I’m branching out a bit more currently. I really want to write an Adult literary fiction about my dad’s hometown in honor of my grandmother Nini, who was magic herself. I also want to write toward a younger audience—one day, the Cat Dragons book will be a thing, this I swear!
Q: What do you wish for the future of Luso literature in the US? How can we build better bridges between North America and Portugal?
A: I wish for more works translated from Portuguese to English, and that publishing houses would invest more in international authors. There are so many great authors all over the globe that deserve international success and can’t get it because the US doesn’t tend to import literature—it mostly exports it.
Q: What frustrates or challenges you?
A: Being in my head! Really, it’s a challenge, and often frustrating. I’m either hyper-focused or with my head in the clouds, I fixate on the smallest flaws rather than look at the big picture, I can’t read others’ tones, or my own. And all this makes it hard to sit down, pick an idea to develop into a book, and stick to it until it’s done.
But having my head is also not all bad, I promise. Sometimes, I have good days where I am a machine.
Q: What elements or themes would you point out if you were teaching a course in Portuguese literature? What markers make a work uniquely “Portuguese”?
A: Our use of stylistic figures, our expressions, the way our characters act and react, the way we describe (or rather, what we don’t—Eça de Queirós aside, Portuguese authors don’t often describe a lot). And often, our works will have this undercurrent of melancholia—or, you know, saudade.
Q: Who are your favorite Luso writers? Can you share a line or passage and explain its significance to you?
A: Fernando Pessoa has been a favorite since I discovered his work. Maybe also because my Portuguese teachers also compared my way of writing to his, specifically, to the work he published under Álvaro Campos. So much of his work speaks directly to me that when I read it, I find myself holding the book to my chest and just sitting with his words. As for a passage…
I’m beginning to know myself. I don’t exist. I’m the space between what I’d like to be and what others made of me. Just let me be at ease and all by myself in my room.
That line resonates deeply with me. Often, I feel just like that: that when I’m just starting to know myself, I realize the real me doesn’t truly exist. What does exist is something between what I want to be, and what others want me to be, a compromise between identities so I can be palatable to those around me. That ideally, I’d just be left alone in my room, comfortable with my truth, rather than forcing myself to be someone I’m not.
Q: How has being Portuguese shaped your life?
A: It’s a weird thing to describe, but I think it made me a bit closed-off and morose, with this kind of longing for the simpler time of the past (saudade. It is everywhere with us). Like this feeling where you hold onto sadness and greet it like an old friend rather than an enemy, like it’s something to be treasured rather than discarded. It’s also made me really loud, and a lot of foreigners get confused when I greet them with kisses on the cheek. I’m also very self-deprecating, and it often does not come across and people think I’m being serious.
And sometimes, I joke around with my friends about how I feel so Portuguese; I want to don a black shawl, drape it over my shoulders, and go stand on a rock while my tears salt the sea.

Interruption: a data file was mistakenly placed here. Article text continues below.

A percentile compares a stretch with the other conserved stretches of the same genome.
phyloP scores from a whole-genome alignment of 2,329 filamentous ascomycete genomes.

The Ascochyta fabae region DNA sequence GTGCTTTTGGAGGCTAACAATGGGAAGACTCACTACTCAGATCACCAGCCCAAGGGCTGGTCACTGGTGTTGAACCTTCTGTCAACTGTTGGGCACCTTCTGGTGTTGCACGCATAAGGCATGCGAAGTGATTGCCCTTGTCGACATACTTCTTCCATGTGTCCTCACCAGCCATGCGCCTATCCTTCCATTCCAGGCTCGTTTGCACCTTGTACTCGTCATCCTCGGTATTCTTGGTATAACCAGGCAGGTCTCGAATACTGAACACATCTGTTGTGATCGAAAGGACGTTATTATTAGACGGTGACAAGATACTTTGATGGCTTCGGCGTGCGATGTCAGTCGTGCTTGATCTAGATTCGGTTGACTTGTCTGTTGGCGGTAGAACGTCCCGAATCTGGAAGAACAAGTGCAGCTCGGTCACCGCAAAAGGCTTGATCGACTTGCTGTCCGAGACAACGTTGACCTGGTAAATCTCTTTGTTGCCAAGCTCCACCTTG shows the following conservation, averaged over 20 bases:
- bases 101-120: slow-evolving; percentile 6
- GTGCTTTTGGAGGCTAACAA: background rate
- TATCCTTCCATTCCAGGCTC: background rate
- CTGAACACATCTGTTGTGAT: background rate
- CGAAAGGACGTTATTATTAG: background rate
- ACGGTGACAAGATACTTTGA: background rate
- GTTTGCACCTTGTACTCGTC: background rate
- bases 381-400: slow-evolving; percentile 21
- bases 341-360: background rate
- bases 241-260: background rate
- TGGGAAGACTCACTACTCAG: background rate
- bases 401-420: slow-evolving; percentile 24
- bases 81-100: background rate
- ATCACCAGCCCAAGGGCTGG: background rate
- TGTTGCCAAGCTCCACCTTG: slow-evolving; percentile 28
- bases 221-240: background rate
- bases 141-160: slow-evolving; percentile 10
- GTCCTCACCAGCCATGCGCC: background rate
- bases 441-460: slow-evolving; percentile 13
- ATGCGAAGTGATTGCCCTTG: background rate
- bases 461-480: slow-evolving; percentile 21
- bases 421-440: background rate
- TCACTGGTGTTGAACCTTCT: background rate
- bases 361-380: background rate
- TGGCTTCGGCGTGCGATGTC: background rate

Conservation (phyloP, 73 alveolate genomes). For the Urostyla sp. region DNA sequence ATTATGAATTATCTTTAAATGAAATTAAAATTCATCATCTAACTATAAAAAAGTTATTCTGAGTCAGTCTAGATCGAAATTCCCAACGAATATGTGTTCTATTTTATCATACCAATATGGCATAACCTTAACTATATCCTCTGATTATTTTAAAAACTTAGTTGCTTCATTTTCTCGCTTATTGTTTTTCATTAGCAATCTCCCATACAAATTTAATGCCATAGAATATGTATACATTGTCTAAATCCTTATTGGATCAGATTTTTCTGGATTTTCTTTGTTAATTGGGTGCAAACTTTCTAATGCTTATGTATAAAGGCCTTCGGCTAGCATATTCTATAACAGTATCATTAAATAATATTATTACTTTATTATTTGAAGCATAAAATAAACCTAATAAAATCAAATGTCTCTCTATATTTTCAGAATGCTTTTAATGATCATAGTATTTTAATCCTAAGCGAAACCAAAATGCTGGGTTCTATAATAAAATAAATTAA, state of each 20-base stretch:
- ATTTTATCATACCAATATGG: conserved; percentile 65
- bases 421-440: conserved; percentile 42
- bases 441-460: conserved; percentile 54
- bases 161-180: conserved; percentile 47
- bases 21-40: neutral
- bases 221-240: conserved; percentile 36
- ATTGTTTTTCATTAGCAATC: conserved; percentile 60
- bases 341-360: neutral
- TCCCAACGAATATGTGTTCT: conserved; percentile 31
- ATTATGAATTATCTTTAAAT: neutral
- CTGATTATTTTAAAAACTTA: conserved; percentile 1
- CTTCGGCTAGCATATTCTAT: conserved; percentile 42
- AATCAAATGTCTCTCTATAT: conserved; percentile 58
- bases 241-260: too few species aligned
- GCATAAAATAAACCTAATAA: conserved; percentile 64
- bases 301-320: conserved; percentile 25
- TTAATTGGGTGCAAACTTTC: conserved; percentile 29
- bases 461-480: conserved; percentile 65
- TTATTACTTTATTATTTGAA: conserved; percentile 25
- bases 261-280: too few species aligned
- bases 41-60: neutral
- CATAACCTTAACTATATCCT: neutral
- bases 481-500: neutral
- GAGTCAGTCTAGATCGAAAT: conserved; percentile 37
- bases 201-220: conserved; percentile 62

Q: Is there a particular Portuguese song or phrase that sticks in your head?
A: There is a uniquely Portuguese expression I particularly like called desenrascar. It’s what you do when you’re in a tight spot and have to make do with that you have at hand. It describes so much of the Portuguese spirit, and how we get things done.
Q: In the Portuguese community, do you think male writers are taken more seriously than female writers?
A: Definitely. We still have to shed the grip the Iberian Machismo holds over this country. We have this group on Facebook where male authors are constantly putting down kidlit books and romance as being lesser-than. We hear them saying SFF written by women nowadays just isn’t as good because of political correctness, that we’re incapable or uninteresting. And I believe a lot of that derives from society still seeing the feminine as weak, and how what women like can’t possibly be as worthy as literary works by men. That’s elitism and sexism at play, all at once.
Being feminine is not a weakness, and liking Romance books isn’t bad, and reading YA books isn’t us succumbing to a dumbing down of literature. Just because you don’t personally enjoy something, it doesn’t mean it’s bad, and you don’t need to constantly be saying that.
I’ve been flat-out dismissed and my abilities question solely because I’m a girl who likes wearing pretty dresses. I’ve had people laugh me off when I said I wrote YA Fantasy in English so I could get published abroad. “That’s so cute, that you think your English will never be on a native speaker’s level,” was what was said. It hurt to hear those things, but I never really listened, and chose to persist instead.
Q: Who are your literary influences?
A: Juliet Marillier, Jacqueline Carey, George Orwell, Fernando Pessoa
Q: One last thing? If there is a passage or line in your work that you would like to be remembered by, what would it be?
A: Kindness isn’t something you are. It’s something you choose to be, every single moment of every single day.
- Title: A Curse of Roses
- Author: Diana Pinguicha
- Publisher: Entangled: Teen
- Published: December 1, 2020
- Language: English
- Genre: Science Fiction and Fantasy
- Hardcover: 352 pp
- Reading age: 14-18 years
- Grade level: 10-12
Available @ Amazon.com
Millicent Borges Accardi is the author of three poetry books: Injuring Eternity, Woman on a Shaky Bridge, and Only More So. She has received fellowships from the National Endowment for the Arts, Fulbright, CantoMundo, California Arts Council, Barbara Deming, Fundação Luso-Americana (FLAD), and SOPAS, Congressional Recognition in the California Portuguese community. Her new work appears in The Journal, Quiddity, and Another Chicago Magazine. You can find her @TopangaHippie (IG and Twitter).